Wednesday, October 28, 2009

The days of easy money may fade

RBI's Exit:

Reserve Bank governor Duvvuri Subbarao on Tuesday ended the soft monetary policy aimed at easing credit crisis last year as he began the exit by withdrawing liquidity boosting measures, becoming the third central banker in the world to do so after Australia and Israel.

This makes increase in lending rates imminent next quarter if consumer and asset prices remain high. He left key policy rates unchanged.

Exit of an easy money policy:

The governor withdrew a special facility making available funds from banks to mutual funds and finance companies, made it more expensive to lend to commercial real estate, forced banks to invest more in government bonds and asked lenders to set more funds for bad loans. The special facility was introduced last year to boost liquidity for firms in the financial sector after the credit markets froze.

But the RBI surprised the market in its choice of instrument to announce the exit of an easy money policy. The statutory liquidity ratio (SLR), which prescribes the percentage of deposits that banks are required to invest in government debt, has been raised to 25% from 24%, which Mr Subbarao said was a reversal of an exceptional measure.

Last year, at the height of the global credit crisis, the central bank had lowered the SLR to ease credit flow to industry.

RBI: Alarmed and Reassured:

RBI has introduced curbs on securitising loans and has announced a stress test for all banks next year.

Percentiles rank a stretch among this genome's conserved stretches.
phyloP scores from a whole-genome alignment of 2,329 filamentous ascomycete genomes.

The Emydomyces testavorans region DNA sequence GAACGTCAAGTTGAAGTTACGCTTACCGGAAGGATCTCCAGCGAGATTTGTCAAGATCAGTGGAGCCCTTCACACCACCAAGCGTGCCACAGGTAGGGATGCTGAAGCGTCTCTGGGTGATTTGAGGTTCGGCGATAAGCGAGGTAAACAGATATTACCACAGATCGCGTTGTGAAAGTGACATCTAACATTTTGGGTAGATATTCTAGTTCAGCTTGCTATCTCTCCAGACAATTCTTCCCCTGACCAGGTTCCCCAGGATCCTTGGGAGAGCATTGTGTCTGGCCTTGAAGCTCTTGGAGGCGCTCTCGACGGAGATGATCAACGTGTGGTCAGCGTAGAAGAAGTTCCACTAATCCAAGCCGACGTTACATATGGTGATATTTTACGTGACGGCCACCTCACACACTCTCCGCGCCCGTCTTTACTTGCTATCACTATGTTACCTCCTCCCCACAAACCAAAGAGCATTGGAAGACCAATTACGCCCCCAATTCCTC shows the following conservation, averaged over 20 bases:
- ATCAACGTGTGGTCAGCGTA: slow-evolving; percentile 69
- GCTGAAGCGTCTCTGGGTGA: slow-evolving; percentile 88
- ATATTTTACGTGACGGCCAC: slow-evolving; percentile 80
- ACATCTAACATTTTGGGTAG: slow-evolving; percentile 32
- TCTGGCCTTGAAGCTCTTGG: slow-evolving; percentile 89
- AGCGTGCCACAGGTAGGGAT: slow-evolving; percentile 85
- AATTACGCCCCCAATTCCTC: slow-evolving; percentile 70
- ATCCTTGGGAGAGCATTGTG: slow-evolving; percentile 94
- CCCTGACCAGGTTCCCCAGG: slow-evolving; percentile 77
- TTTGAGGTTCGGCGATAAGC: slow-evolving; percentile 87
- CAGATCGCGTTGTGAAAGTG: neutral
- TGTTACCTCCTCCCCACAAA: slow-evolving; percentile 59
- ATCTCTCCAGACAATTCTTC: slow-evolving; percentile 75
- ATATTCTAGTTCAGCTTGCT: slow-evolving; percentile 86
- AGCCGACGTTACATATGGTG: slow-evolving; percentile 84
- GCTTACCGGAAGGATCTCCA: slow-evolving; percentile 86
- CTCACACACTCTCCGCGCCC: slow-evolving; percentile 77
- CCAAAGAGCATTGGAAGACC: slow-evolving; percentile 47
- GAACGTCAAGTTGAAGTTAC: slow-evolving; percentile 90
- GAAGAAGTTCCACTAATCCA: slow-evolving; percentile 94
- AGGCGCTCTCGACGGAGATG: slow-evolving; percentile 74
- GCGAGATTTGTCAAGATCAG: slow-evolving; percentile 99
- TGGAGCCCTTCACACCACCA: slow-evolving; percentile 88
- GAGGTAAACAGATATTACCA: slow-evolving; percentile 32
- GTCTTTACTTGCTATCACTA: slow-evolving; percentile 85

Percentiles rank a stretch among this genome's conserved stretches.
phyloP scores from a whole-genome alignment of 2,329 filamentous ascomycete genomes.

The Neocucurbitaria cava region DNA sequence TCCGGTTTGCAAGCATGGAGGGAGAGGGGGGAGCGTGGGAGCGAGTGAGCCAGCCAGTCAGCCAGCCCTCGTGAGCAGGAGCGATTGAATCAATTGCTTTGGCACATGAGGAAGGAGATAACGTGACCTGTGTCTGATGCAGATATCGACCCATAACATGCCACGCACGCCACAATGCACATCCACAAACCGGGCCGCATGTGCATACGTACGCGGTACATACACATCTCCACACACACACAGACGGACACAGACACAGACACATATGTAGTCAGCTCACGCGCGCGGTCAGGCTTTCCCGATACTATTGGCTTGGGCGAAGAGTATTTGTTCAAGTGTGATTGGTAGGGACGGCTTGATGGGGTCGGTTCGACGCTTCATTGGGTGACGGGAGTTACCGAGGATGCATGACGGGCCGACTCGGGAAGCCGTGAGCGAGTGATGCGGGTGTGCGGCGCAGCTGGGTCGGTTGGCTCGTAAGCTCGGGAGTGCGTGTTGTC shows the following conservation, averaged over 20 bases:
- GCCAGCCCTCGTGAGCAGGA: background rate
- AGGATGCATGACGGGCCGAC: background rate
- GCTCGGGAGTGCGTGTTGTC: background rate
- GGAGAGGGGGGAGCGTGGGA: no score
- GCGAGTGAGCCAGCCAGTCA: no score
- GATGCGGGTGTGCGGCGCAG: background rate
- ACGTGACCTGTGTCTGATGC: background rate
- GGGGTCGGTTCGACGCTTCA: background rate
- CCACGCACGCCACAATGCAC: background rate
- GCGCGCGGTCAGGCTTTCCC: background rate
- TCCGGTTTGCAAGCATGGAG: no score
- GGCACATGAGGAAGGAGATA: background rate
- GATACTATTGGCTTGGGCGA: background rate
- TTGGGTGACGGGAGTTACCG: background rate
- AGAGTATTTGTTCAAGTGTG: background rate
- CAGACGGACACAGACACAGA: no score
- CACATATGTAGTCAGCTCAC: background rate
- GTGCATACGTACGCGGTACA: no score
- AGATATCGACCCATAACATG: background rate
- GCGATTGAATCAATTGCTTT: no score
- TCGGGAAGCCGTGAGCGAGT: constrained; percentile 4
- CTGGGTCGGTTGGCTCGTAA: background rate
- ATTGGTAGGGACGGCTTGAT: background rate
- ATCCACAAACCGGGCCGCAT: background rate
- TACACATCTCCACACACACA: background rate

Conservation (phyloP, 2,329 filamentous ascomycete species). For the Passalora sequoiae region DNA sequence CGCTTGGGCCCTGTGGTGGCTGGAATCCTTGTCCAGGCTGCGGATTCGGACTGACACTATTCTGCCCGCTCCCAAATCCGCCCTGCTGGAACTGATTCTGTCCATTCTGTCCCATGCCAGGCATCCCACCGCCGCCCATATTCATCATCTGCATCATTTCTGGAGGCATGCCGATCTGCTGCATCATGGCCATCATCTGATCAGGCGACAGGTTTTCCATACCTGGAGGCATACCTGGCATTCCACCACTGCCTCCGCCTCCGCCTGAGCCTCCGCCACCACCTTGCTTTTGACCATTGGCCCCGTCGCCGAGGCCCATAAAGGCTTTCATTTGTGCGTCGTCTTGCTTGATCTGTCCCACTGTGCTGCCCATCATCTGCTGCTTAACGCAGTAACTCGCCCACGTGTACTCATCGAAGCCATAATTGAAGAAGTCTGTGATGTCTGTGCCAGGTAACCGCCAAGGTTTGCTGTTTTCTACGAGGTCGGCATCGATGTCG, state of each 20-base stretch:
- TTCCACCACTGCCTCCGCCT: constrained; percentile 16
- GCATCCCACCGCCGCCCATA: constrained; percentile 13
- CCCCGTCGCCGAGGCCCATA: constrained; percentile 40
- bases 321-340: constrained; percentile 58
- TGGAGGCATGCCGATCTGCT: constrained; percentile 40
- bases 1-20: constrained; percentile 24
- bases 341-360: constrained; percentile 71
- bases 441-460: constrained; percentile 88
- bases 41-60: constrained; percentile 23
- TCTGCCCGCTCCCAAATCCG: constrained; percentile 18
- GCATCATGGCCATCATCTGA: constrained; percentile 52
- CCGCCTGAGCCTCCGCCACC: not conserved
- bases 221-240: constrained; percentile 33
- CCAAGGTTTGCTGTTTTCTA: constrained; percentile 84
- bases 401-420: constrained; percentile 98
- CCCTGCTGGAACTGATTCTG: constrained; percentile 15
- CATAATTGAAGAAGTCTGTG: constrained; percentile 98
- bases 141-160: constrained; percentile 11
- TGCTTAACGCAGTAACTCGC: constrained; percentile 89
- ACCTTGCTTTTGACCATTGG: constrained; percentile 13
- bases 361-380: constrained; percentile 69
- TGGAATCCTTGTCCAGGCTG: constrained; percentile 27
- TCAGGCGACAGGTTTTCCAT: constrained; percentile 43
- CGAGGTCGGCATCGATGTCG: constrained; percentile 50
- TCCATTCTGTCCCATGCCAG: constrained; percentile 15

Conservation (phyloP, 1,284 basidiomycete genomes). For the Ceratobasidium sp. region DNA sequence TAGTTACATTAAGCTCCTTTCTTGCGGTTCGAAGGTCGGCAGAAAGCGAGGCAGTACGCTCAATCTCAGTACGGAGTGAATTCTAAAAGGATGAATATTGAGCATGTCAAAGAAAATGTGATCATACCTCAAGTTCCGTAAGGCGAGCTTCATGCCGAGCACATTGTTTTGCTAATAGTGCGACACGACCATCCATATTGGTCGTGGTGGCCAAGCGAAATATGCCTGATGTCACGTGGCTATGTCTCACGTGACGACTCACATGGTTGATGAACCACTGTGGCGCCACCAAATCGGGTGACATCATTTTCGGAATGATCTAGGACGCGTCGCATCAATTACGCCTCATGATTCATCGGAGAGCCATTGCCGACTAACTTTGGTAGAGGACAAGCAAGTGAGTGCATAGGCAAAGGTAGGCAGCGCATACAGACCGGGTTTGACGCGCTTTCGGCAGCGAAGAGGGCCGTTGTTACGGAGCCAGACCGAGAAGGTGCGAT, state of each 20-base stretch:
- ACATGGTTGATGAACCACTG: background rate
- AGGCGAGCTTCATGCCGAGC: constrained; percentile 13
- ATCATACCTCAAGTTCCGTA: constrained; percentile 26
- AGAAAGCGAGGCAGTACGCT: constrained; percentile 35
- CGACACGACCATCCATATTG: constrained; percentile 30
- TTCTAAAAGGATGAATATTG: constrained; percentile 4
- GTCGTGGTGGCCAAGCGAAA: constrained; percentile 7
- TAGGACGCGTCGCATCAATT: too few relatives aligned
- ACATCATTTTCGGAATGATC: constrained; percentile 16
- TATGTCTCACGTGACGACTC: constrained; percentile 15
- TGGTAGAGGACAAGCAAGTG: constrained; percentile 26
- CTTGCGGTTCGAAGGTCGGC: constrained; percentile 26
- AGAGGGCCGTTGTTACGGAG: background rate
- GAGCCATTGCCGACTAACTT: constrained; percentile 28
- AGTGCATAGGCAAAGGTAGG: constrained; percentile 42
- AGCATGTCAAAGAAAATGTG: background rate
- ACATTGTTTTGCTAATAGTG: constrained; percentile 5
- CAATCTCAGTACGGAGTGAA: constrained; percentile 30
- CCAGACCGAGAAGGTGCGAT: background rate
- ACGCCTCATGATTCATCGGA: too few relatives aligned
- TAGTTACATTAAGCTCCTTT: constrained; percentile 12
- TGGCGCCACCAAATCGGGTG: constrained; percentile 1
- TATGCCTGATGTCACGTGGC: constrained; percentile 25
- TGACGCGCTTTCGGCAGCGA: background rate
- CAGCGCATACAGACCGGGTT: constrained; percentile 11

While the governor was alarmed with the secular rise in prices of all asset classes, real estate, equities, gold and commodities, resurgent foreign portfolio, or FII flows of $14 billion in the first seven months appears to have reassured him that recovery will not be hit.

Lending to real estate:

The fact that year-on-year bank lending to real estate has grown 43% as on end-August had already sparked speculation that the RBI may act on these loans. As Mr Subbarao said, although the amount of credit to real estate is not very high, it has been the fastest growing.

By choosing to increase the extent of standard provisions that banks need to make on real estate loans, the RBI has discouraged fresh loans, yet at the same time has ensured that the capital adequacy ratio is not hit because of existing loans.

Managing the recovery:

The RBI has said that it expects activity in the service sector to grow with a lag and it also points out that inflation has returned to positive territory earlier than expected. The governor pointed out that the upside risks have already materialised. Attention has shifted from managing the crisis to managing the recovery.

To read more, please, visit The Economic Times

Related Story:

Interest rates set to rise, signals RBI

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